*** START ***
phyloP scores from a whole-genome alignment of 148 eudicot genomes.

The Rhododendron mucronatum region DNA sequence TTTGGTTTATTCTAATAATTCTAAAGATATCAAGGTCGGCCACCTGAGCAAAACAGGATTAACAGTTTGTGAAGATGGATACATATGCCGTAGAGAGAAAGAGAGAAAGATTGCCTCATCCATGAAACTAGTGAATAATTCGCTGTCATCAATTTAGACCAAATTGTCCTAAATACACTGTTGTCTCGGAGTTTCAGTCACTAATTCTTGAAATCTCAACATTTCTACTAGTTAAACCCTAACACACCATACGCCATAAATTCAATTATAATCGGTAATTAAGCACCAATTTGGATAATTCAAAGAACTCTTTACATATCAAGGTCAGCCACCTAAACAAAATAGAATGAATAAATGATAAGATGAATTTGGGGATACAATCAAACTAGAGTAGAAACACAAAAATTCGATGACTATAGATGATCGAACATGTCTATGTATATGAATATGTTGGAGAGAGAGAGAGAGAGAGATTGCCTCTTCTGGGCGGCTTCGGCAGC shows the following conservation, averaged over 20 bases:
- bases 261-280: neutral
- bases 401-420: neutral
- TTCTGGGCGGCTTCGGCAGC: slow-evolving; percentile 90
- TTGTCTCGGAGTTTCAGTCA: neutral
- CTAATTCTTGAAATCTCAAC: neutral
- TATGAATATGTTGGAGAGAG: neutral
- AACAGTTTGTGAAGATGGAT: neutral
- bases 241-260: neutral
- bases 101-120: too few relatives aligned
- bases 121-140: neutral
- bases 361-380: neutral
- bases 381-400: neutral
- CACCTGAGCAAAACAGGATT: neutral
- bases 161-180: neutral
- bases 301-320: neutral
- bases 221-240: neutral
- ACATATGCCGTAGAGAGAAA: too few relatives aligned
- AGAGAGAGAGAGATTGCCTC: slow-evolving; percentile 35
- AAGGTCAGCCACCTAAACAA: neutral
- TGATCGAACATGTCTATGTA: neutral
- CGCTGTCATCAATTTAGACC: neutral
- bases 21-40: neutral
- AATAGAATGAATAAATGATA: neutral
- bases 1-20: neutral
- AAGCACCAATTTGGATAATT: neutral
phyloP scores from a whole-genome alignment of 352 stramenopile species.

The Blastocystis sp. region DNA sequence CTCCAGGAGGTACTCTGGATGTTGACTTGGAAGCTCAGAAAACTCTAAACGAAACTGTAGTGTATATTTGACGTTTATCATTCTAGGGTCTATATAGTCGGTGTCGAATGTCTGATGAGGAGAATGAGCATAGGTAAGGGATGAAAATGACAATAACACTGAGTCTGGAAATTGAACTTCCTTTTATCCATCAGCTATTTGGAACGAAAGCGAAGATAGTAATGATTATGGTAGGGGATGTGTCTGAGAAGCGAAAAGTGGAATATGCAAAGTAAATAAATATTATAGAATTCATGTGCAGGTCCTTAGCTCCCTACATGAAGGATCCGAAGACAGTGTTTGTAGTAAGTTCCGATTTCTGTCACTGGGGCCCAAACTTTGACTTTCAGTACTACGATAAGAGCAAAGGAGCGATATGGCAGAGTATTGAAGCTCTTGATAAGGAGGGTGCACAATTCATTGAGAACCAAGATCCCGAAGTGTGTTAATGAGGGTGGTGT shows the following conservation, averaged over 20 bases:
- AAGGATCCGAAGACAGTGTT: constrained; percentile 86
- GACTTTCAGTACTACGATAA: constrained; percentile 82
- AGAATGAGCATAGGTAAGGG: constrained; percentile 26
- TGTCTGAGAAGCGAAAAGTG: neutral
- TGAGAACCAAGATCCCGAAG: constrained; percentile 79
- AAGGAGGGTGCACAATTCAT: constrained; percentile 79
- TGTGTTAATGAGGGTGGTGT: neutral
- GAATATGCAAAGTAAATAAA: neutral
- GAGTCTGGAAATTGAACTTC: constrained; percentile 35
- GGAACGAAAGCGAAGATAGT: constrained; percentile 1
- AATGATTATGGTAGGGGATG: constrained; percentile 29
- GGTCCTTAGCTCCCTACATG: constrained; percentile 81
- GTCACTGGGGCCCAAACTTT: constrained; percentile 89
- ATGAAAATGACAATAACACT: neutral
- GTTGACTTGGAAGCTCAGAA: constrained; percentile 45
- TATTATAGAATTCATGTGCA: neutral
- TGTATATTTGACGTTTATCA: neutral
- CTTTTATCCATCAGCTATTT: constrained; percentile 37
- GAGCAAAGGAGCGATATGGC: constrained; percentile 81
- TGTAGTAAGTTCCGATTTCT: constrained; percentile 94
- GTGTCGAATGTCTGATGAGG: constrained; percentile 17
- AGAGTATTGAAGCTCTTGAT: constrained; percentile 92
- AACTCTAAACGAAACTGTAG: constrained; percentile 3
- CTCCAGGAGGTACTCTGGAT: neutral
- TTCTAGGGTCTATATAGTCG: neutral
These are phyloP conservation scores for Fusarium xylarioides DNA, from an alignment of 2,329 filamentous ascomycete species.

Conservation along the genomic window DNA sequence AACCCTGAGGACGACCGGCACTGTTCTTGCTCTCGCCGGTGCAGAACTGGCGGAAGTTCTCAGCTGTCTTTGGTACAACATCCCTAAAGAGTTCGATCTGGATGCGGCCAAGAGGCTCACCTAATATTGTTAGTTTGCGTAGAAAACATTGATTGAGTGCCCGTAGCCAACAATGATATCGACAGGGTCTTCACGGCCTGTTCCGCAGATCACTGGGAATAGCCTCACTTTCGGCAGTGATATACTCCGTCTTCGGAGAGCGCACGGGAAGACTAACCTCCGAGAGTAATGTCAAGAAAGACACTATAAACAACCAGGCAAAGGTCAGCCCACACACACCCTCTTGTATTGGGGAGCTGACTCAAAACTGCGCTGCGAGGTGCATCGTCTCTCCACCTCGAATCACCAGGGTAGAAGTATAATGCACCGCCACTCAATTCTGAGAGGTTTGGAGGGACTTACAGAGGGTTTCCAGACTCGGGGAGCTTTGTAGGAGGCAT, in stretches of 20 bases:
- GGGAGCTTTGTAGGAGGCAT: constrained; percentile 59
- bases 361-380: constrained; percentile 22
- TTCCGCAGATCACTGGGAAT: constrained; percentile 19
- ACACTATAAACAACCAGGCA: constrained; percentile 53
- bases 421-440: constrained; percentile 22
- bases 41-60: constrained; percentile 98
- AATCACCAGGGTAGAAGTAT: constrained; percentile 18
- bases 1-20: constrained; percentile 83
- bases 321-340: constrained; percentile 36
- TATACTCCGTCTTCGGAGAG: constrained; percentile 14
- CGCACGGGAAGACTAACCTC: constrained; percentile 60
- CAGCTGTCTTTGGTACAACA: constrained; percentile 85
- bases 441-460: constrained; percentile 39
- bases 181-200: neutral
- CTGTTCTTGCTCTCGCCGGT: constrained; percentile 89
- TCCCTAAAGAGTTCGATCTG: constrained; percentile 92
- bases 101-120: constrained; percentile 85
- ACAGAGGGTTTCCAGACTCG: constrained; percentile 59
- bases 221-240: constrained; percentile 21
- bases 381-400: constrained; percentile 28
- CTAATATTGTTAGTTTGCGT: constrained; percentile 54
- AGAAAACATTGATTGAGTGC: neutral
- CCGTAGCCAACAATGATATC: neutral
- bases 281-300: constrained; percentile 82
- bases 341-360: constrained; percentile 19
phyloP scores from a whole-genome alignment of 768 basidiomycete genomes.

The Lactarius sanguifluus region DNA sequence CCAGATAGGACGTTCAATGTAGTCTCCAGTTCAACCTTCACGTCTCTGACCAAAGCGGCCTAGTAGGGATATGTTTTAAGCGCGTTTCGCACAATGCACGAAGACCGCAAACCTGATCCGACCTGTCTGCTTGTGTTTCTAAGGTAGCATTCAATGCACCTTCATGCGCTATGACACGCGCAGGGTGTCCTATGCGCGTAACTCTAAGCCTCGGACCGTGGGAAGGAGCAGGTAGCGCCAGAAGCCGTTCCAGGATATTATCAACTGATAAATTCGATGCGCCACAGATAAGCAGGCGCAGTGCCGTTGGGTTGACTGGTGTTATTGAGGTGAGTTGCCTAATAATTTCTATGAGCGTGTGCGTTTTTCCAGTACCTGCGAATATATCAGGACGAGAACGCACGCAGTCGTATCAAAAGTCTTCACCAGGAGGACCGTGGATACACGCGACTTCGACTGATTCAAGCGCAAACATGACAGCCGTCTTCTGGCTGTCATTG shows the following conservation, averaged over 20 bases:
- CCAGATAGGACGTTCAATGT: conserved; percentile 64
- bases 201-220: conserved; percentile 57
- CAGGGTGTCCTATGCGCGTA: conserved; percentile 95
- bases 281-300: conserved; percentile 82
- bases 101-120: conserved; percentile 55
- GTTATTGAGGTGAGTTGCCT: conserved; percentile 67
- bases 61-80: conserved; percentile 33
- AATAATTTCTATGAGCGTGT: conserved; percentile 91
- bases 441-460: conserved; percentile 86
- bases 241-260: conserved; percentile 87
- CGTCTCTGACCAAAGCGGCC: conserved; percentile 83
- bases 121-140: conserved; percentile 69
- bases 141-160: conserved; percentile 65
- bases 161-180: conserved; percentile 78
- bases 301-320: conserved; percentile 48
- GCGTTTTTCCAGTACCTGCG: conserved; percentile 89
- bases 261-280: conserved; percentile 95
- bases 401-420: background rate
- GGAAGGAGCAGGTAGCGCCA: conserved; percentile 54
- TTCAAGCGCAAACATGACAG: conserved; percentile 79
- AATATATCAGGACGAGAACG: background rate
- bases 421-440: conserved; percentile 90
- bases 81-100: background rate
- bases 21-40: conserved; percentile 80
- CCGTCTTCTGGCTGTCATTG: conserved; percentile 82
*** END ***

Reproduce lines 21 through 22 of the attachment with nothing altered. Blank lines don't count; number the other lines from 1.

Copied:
- AAGGTCAGCCACCTAAACAA: neutral
- TGATCGAACATGTCTATGTA: neutral